Some Personal Reflections on Healing At Lourdes

Statue at the entrance to the shrine at Lourdes (Lori Erickson photo)

The obvious question remains:  what happens when a pilgrim comes to Lourdes and doesn’t receive a healing?  I’m reminded of a story told to me by a friend. A college student had traveled to Lourdes to pray for her mother who was dying of cancer. The young woman went to confession and attended mass. She brought back water from the spring. But after she returned her mother died, and in her bitterness the young woman lost both her mother and her faith.

Lourdes, like all genuine holy sites, is a place of power, and that power can be used for good or ill. It’s tempting to think of Lourdes as a magical talisman, a spot where all one has to do is collect some water and say a prayer and all will be well. Life doesn’t work like that, of course, even in places where the divine seems very close. It is a mystery why some receive healing at Lourdes and some don’t, no matter how deep and genuine their faith.

But what a pilgrimage to Lourdes can do is help us look deeply inside ourselves to find where our wounds are. In the long journey to the shrine we are given time to think and reflect on the state of our lives. This is where I have gone astray. This is where I need healing. And once we arrive, once we are standing shoulder to shoulder with all the other pilgrims who have journeyed from afar, we can feel a kinship that goes deeper than words, and experience a sense of peace that passes understanding.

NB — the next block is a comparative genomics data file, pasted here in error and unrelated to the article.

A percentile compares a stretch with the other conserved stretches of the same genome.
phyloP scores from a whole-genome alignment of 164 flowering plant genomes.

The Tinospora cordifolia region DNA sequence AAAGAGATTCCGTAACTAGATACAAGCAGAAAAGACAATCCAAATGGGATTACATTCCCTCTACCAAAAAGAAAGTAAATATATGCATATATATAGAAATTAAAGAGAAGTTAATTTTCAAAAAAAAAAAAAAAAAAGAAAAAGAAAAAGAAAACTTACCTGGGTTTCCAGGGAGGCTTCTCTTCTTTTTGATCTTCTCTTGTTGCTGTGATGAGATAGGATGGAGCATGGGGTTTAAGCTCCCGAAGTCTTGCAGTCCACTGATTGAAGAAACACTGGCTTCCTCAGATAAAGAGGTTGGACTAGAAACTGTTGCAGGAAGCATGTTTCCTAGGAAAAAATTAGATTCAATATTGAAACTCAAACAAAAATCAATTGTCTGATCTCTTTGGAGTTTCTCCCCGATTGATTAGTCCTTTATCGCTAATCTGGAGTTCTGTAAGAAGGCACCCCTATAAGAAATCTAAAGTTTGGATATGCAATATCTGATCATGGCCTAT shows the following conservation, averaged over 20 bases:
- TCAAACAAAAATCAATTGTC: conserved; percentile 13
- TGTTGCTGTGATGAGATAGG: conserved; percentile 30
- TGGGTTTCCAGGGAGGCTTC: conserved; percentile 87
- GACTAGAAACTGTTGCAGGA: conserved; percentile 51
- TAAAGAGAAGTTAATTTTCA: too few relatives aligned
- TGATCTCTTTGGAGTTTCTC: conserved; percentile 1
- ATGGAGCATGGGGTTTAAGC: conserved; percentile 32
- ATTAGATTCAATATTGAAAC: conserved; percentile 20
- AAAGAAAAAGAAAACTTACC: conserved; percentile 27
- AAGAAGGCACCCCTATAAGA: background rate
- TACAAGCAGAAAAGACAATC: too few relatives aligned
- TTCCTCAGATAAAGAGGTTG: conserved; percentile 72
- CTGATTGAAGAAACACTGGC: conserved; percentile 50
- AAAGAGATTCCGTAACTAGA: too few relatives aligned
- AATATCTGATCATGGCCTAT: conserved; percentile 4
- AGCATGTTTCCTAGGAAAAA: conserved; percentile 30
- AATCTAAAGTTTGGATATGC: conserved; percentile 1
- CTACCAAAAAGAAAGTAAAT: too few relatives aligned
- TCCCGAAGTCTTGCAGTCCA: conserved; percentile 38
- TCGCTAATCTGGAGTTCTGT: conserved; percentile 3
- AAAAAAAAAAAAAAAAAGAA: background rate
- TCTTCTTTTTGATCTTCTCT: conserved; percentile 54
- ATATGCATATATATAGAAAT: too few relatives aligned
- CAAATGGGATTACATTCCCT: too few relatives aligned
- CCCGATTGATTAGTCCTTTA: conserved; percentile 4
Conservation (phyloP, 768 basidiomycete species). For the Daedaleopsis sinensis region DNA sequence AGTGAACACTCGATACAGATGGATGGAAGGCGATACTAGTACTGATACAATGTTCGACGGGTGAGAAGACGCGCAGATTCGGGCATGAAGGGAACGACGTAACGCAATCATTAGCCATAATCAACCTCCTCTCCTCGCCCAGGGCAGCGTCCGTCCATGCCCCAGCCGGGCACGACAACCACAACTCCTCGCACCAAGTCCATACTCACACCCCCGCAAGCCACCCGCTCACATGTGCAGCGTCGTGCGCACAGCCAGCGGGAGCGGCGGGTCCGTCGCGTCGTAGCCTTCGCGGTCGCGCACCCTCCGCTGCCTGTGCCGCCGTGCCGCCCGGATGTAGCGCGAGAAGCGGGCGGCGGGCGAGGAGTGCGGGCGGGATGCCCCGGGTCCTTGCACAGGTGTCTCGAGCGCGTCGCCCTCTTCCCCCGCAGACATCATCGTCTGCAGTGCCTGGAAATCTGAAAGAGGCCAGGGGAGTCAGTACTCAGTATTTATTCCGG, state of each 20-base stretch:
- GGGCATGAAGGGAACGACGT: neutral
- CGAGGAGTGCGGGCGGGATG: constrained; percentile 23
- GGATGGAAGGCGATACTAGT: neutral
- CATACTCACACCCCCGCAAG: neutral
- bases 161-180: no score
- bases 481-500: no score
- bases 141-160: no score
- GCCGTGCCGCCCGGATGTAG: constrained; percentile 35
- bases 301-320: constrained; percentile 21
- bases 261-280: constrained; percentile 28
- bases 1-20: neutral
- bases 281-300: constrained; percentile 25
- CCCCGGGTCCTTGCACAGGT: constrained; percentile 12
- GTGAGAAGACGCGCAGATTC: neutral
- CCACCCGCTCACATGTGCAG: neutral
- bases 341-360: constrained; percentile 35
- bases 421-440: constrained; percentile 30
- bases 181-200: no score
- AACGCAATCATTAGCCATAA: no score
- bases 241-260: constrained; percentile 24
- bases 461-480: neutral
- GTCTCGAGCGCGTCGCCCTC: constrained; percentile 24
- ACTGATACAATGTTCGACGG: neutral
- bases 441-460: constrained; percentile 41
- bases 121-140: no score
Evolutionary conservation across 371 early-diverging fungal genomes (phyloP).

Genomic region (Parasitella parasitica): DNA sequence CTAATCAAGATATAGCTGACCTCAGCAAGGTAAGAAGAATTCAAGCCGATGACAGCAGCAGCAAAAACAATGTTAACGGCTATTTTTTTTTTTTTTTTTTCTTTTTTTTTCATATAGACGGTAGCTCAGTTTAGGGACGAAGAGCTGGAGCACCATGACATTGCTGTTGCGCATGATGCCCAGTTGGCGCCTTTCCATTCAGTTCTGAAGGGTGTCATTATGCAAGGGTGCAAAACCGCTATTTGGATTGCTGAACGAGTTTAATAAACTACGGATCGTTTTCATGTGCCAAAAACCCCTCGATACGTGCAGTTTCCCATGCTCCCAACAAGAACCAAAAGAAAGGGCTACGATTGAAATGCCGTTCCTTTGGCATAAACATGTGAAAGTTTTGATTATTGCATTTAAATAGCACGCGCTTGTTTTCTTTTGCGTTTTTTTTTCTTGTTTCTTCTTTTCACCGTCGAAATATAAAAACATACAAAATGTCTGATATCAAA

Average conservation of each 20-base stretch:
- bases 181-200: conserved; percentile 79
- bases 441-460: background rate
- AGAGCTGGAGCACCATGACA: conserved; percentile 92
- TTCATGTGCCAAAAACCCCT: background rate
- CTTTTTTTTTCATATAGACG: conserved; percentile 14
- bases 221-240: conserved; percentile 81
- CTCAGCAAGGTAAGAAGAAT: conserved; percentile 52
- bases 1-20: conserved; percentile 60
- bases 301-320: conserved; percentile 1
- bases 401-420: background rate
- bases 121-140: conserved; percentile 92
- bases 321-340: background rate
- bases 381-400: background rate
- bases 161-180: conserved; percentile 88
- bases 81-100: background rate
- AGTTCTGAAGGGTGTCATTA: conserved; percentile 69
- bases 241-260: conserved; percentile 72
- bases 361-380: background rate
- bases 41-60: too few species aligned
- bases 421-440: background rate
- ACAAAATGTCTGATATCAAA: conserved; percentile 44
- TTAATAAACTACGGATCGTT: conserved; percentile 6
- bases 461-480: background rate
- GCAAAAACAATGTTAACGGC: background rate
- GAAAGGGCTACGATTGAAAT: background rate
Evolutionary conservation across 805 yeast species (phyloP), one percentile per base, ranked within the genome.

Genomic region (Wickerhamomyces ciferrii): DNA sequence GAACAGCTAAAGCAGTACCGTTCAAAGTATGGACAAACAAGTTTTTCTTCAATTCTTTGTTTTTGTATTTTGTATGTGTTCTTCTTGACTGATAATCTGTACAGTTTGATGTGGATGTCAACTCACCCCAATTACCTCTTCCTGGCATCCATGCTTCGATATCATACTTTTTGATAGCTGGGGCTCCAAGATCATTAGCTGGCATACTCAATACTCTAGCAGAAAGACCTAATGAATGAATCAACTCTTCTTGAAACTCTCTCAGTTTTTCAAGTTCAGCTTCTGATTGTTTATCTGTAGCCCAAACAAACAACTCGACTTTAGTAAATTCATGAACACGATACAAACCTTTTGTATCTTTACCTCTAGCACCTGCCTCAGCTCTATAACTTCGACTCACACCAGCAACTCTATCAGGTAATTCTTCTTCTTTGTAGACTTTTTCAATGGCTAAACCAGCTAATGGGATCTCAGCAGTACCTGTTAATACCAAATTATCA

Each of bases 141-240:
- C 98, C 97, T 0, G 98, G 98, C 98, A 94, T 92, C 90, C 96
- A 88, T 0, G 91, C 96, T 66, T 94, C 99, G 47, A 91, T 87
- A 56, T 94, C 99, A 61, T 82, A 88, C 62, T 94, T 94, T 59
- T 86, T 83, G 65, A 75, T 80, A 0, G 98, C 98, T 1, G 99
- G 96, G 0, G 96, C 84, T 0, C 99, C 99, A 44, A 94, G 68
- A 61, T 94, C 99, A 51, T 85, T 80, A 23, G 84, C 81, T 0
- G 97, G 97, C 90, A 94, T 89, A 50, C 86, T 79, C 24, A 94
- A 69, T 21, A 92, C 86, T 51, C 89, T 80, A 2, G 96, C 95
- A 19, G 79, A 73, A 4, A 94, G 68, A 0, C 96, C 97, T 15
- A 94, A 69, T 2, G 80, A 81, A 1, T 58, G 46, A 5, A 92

That wise Irish priest gave me another clue to help understand the mystery of the shrine. “Lourdes is a place of paradox,” he told me. “The first paradox is that suffering people come here from all over the world, and yet this is not a place of sadness, but of joy. The second paradox is even greater: in the grotto, light never penetrates, but still a bright light shines forth from it.”

Candles at Lourdes (Lori Erickson photo)

On my last day in Lourdes, I thought of that light often. Everywhere around me I could see candles, which are a central part of the pilgrim traditions at the shrine. People buy them to be burned at the grotto as a sign of their prayers and petitions. Candles are also held by pilgrims during the famous evening processions, when thousands of people hold them aloft as they sing hymns of praise. The ribbons of flickering light winding through the darkness are an apt metaphor for the beacon of hope that Lourdes provides to the world. Even on those gray February days of my visit, that light shone brightly in the faces of the pilgrims I met at Lourdes.

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